Edwards continued to appear in vaudeville and to score record hits in the second half of the '20s with songs written by the country's top songwriters. In 1926, he hit the Top Ten with Irving Berlin's "Remember" and Harry Akst, Sam M. Lewis, and Joe Young's "Dinah," and in 1927 with J. Fred Coots and Clifford Grey's "Sunday" and Cliff Friend and Lew Brown's "I'm Tellin' the Birds, I'm Tellin' the Bees (How I Love You)." Moving to Columbia Records, he made the Top Ten with both sides of his single "Together" (by DeSylva, Brown, and Henderson)/"Mary Ann" (by Abner Silver and Benny Davis) in the spring of 1928, then hit number one on October 13 with Jimmy McHugh and Dorothy Fields' "I Can't Give You Anything But Love."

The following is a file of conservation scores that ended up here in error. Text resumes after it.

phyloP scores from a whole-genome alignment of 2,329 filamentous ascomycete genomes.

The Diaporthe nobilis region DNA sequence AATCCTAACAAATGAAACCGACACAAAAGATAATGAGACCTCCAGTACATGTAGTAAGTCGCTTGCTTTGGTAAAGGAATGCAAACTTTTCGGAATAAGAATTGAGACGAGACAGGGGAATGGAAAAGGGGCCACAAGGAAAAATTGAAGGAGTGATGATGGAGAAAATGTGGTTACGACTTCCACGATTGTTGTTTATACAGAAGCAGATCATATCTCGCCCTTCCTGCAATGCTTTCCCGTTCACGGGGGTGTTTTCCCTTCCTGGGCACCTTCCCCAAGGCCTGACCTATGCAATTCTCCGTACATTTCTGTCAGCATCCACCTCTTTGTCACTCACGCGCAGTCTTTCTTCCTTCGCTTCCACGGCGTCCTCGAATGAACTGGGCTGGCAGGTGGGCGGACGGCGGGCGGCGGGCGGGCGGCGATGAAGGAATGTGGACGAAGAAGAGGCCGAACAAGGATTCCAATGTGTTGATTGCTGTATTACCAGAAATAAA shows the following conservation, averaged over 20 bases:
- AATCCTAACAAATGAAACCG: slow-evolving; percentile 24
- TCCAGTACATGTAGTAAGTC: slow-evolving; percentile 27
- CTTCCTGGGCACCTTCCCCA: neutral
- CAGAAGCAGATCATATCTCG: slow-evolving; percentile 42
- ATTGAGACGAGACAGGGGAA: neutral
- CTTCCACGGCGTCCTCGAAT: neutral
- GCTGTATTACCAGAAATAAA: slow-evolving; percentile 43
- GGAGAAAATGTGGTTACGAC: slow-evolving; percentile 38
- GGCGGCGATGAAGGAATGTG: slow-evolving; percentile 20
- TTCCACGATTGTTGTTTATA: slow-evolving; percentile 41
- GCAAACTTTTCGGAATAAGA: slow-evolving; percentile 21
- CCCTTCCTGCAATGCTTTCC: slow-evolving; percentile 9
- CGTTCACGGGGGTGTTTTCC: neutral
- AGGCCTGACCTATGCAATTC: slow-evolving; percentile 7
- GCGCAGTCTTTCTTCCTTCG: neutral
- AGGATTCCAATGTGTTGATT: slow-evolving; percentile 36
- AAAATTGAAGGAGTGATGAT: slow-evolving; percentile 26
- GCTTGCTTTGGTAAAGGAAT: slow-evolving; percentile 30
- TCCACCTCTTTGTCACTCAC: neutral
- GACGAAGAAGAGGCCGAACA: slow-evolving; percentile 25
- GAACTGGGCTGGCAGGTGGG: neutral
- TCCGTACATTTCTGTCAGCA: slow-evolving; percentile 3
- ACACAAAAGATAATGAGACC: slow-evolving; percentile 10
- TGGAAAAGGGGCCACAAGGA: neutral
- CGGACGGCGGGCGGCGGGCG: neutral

Edwards was headlining a four-week engagement at the Orpheum Theater in Los Angeles when MGM head of production Irving Thalberg, looking for talent to complement sound motion pictures, signed him to a four-year contract. Though getting a lucrative movie deal represented a peak in Edwards career, it also marked an inevitable downturn for him. Like many stars of other media coming into pictures, Edwards was not ideally suited physically to roles matching his prominence as a stage and recording star. Short, pudgy, and balding at 33, he just wasn't the screen idol type, but the fame he brought to pictures gave him the right to expect more than just character parts (and he didn't have enough acting experience to play character parts convincingly). He made his movie debut in the summer of 1929 in the all-star talkie extravaganza Hollywood Revue of 1929, performing Nacio Herb Brown and Arthur Freed's "Singin' in the Rain," and his Columbia recording of the song hit number one on August 10.